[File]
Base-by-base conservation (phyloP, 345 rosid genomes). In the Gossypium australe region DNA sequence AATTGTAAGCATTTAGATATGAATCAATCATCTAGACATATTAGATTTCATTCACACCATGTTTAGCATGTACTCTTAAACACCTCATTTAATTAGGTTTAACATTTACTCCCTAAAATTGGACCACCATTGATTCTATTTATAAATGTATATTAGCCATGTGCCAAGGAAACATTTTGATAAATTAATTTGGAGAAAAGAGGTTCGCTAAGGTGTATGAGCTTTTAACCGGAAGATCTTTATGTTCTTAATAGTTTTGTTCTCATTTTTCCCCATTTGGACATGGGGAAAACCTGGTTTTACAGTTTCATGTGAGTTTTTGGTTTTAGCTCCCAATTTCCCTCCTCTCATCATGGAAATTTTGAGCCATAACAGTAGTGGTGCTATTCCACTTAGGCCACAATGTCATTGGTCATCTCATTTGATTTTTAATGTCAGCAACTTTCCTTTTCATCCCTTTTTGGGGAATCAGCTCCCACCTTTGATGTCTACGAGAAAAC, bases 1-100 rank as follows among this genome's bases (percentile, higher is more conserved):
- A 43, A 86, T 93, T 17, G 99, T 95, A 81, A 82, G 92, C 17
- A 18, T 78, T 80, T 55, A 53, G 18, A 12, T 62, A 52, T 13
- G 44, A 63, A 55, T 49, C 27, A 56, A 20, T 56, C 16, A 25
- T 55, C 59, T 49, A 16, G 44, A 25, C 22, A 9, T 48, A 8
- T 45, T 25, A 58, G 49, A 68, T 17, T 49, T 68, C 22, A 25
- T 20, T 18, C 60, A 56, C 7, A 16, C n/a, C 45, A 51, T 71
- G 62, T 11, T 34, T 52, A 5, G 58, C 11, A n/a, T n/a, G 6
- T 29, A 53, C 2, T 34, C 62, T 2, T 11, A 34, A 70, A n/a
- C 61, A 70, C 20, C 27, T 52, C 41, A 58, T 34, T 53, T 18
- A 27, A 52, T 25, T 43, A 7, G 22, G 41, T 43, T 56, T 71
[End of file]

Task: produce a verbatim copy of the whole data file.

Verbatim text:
Base-by-base conservation (phyloP, 345 rosid genomes). In the Gossypium australe region DNA sequence AATTGTAAGCATTTAGATATGAATCAATCATCTAGACATATTAGATTTCATTCACACCATGTTTAGCATGTACTCTTAAACACCTCATTTAATTAGGTTTAACATTTACTCCCTAAAATTGGACCACCATTGATTCTATTTATAAATGTATATTAGCCATGTGCCAAGGAAACATTTTGATAAATTAATTTGGAGAAAAGAGGTTCGCTAAGGTGTATGAGCTTTTAACCGGAAGATCTTTATGTTCTTAATAGTTTTGTTCTCATTTTTCCCCATTTGGACATGGGGAAAACCTGGTTTTACAGTTTCATGTGAGTTTTTGGTTTTAGCTCCCAATTTCCCTCCTCTCATCATGGAAATTTTGAGCCATAACAGTAGTGGTGCTATTCCACTTAGGCCACAATGTCATTGGTCATCTCATTTGATTTTTAATGTCAGCAACTTTCCTTTTCATCCCTTTTTGGGGAATCAGCTCCCACCTTTGATGTCTACGAGAAAAC, bases 1-100 rank as follows among this genome's bases (percentile, higher is more conserved):
- A 43, A 86, T 93, T 17, G 99, T 95, A 81, A 82, G 92, C 17
- A 18, T 78, T 80, T 55, A 53, G 18, A 12, T 62, A 52, T 13
- G 44, A 63, A 55, T 49, C 27, A 56, A 20, T 56, C 16, A 25
- T 55, C 59, T 49, A 16, G 44, A 25, C 22, A 9, T 48, A 8
- T 45, T 25, A 58, G 49, A 68, T 17, T 49, T 68, C 22, A 25
- T 20, T 18, C 60, A 56, C 7, A 16, C n/a, C 45, A 51, T 71
- G 62, T 11, T 34, T 52, A 5, G 58, C 11, A n/a, T n/a, G 6
- T 29, A 53, C 2, T 34, C 62, T 2, T 11, A 34, A 70, A n/a
- C 61, A 70, C 20, C 27, T 52, C 41, A 58, T 34, T 53, T 18
- A 27, A 52, T 25, T 43, A 7, G 22, G 41, T 43, T 56, T 71